24.95$ for a year and 10 minutes online and you are setup with it.
If you are a tsb hound it has them all and keeps you updated for a
Link to it below
It appears that Autozone bought out Alldata and now has at least some of
the data available for free on their site in the Repair Info section.
The sections I looked at matched well with what's in the factory service
manual I have for my truck. It's of course not the full contents of the
manual, but might be enough for a lot of work vs. buying the $100+
manual or the $24 subscription.
Is it better than the AllData that some libraries have? I tried that
and hated it. Mitchell was a lot better, especially the paper version
(computers are slow, paper is fast).
I tried Haynes and Chilton's for my Nissan. Lots of fuzzy pictures,
misprints, and omissions (one edition of Haynes had no torque specs for
the brake calipers), especially the latter, and for wiring diagrams and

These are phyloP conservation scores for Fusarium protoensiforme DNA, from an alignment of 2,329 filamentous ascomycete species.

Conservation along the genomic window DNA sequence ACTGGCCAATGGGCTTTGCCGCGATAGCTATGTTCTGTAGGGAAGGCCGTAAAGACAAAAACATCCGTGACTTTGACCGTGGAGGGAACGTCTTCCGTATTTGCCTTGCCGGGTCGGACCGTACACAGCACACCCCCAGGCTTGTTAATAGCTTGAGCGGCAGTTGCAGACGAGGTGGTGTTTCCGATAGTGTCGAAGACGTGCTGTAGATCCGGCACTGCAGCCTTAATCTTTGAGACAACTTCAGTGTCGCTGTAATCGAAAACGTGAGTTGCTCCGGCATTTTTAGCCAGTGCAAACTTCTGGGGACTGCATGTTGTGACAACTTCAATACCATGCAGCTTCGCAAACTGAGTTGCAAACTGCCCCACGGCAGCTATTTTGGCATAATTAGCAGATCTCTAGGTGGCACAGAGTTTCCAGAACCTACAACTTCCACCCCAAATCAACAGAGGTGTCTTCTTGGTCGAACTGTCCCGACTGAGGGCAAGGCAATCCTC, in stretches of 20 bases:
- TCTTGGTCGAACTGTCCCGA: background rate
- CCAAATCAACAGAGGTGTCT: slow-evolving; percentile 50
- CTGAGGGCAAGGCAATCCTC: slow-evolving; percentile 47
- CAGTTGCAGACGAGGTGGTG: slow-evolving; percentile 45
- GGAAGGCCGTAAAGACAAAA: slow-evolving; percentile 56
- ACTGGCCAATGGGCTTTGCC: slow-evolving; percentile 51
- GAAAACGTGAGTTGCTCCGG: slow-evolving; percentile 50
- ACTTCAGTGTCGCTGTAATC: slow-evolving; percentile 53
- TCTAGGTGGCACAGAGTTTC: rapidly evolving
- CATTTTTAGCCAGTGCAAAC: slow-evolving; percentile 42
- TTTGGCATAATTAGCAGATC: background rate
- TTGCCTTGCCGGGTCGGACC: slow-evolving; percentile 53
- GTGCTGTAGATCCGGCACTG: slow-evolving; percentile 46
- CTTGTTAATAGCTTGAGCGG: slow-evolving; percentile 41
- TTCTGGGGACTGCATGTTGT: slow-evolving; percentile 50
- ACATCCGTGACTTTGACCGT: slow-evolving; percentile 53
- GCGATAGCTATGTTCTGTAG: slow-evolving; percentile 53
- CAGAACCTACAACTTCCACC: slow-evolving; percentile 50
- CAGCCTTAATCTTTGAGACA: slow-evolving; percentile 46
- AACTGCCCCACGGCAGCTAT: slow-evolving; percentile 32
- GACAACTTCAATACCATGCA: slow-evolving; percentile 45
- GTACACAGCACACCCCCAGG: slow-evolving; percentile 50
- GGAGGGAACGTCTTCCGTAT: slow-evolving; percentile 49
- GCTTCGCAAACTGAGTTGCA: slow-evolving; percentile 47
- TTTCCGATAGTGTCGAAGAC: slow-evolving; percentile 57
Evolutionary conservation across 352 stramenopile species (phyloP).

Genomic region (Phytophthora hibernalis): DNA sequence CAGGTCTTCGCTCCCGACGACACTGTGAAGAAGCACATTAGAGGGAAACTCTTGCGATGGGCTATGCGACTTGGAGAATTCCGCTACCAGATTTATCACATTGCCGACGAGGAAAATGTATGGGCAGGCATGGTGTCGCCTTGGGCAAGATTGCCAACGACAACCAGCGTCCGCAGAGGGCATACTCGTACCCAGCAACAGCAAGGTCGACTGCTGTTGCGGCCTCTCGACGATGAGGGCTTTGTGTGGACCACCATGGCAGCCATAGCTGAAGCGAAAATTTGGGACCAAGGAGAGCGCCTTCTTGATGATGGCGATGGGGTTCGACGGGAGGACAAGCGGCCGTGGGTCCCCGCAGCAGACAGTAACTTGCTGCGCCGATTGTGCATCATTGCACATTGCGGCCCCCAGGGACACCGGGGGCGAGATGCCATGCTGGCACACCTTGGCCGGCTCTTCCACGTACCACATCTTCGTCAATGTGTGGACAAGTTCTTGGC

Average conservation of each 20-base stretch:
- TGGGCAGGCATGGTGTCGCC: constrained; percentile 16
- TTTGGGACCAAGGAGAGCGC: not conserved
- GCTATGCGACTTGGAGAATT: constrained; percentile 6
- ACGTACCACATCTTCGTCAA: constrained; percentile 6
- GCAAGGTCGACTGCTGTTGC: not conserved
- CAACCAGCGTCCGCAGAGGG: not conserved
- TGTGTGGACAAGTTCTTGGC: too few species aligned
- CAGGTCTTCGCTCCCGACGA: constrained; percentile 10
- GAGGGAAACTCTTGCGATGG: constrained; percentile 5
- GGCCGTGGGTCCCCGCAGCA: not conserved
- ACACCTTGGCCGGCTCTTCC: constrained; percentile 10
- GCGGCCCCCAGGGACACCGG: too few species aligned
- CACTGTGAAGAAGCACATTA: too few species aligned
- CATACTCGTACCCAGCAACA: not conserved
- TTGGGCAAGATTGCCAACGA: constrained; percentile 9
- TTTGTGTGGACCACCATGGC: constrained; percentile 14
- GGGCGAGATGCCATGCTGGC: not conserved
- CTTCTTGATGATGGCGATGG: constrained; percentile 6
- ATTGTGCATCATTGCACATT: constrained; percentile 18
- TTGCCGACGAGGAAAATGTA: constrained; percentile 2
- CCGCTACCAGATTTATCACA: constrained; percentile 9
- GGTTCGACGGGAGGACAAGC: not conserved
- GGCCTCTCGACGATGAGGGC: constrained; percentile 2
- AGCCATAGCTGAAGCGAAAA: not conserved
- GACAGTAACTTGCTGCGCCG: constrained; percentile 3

interior hardware they often provided no information or only general
information. I bit the bullet and shelled out $140 for a factory
manual and haven't regretted it one bit. It's amazing how much clearer
the instructions are and how so much more detail is provided.
I have the Haynes, Chilton, and genuine factory manual for my Chevy
truck, and I must say I agree with you. However, for us DIY-ers, the
Haynes and Chilton books often offer an added value: where the "real"
manual says to "remove the widget using special tool #41243113", the
aftermarket books may say "ease the widget out using a smallish flat
screwdriver, as shown in photo 4a, but be careful - it's easy to slip
and scratch the mating surfaces".
I always study the factory manual, but I read the other books, too, to
make sure I understand what I'm doing, and to pick up any little hints
like that *before* I start working.
Don't ascribe to stupidity what can be adequately explained by ignorance.
The best books I've seen for beginners are from John Muir Publishing:
How to Keep Your Volkswagon Alive (air-cooled Beetles)
Poor Richard's Rabbit Book (Golfs/Rabbits)
How to Keep Your Toyota Truck Alive
How to Keep Your Honda Alive
How to Keep Your Subaru Alive
It's too bad they didn't publish many more because these books are
great for both experienced DIYers and absolute beginners (they even
describe how to use a wrench, jack, and multimeter), and unlike most